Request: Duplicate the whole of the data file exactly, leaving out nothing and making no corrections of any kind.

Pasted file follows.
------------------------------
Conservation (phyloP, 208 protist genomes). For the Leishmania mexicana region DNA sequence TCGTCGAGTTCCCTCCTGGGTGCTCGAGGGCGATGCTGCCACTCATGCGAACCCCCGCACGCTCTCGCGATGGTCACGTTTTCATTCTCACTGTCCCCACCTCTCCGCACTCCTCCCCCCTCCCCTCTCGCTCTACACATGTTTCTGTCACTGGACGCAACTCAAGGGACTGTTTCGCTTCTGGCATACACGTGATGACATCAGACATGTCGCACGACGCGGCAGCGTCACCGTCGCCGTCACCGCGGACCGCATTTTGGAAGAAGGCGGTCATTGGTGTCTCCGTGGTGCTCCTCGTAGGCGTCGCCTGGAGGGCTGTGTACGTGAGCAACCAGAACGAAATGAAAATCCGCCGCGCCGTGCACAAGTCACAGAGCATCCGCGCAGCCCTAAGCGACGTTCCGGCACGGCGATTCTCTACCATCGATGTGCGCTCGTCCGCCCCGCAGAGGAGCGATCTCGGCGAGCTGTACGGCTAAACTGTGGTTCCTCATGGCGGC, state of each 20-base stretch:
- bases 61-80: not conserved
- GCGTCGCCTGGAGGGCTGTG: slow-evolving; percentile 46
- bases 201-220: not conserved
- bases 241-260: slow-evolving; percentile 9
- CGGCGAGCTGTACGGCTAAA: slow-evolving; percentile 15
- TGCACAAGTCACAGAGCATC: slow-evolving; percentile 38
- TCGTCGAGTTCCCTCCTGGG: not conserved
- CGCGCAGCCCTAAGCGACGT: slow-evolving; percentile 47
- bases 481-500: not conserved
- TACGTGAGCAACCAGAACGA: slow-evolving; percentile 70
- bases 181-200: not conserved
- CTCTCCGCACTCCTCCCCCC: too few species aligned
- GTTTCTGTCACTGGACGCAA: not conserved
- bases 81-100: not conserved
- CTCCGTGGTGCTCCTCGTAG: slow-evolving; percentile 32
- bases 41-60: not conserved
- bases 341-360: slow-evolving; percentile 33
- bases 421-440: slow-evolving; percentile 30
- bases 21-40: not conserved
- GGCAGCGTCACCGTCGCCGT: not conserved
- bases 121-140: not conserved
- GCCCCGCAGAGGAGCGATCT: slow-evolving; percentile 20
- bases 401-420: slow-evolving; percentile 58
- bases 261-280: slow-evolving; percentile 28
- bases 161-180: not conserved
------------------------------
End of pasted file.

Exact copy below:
Conservation (phyloP, 208 protist genomes). For the Leishmania mexicana region DNA sequence TCGTCGAGTTCCCTCCTGGGTGCTCGAGGGCGATGCTGCCACTCATGCGAACCCCCGCACGCTCTCGCGATGGTCACGTTTTCATTCTCACTGTCCCCACCTCTCCGCACTCCTCCCCCCTCCCCTCTCGCTCTACACATGTTTCTGTCACTGGACGCAACTCAAGGGACTGTTTCGCTTCTGGCATACACGTGATGACATCAGACATGTCGCACGACGCGGCAGCGTCACCGTCGCCGTCACCGCGGACCGCATTTTGGAAGAAGGCGGTCATTGGTGTCTCCGTGGTGCTCCTCGTAGGCGTCGCCTGGAGGGCTGTGTACGTGAGCAACCAGAACGAAATGAAAATCCGCCGCGCCGTGCACAAGTCACAGAGCATCCGCGCAGCCCTAAGCGACGTTCCGGCACGGCGATTCTCTACCATCGATGTGCGCTCGTCCGCCCCGCAGAGGAGCGATCTCGGCGAGCTGTACGGCTAAACTGTGGTTCCTCATGGCGGC, state of each 20-base stretch:
- bases 61-80: not conserved
- GCGTCGCCTGGAGGGCTGTG: slow-evolving; percentile 46
- bases 201-220: not conserved
- bases 241-260: slow-evolving; percentile 9
- CGGCGAGCTGTACGGCTAAA: slow-evolving; percentile 15
- TGCACAAGTCACAGAGCATC: slow-evolving; percentile 38
- TCGTCGAGTTCCCTCCTGGG: not conserved
- CGCGCAGCCCTAAGCGACGT: slow-evolving; percentile 47
- bases 481-500: not conserved
- TACGTGAGCAACCAGAACGA: slow-evolving; percentile 70
- bases 181-200: not conserved
- CTCTCCGCACTCCTCCCCCC: too few species aligned
- GTTTCTGTCACTGGACGCAA: not conserved
- bases 81-100: not conserved
- CTCCGTGGTGCTCCTCGTAG: slow-evolving; percentile 32
- bases 41-60: not conserved
- bases 341-360: slow-evolving; percentile 33
- bases 421-440: slow-evolving; percentile 30
- bases 21-40: not conserved
- GGCAGCGTCACCGTCGCCGT: not conserved
- bases 121-140: not conserved
- GCCCCGCAGAGGAGCGATCT: slow-evolving; percentile 20
- bases 401-420: slow-evolving; percentile 58
- bases 261-280: slow-evolving; percentile 28
- bases 161-180: not conserved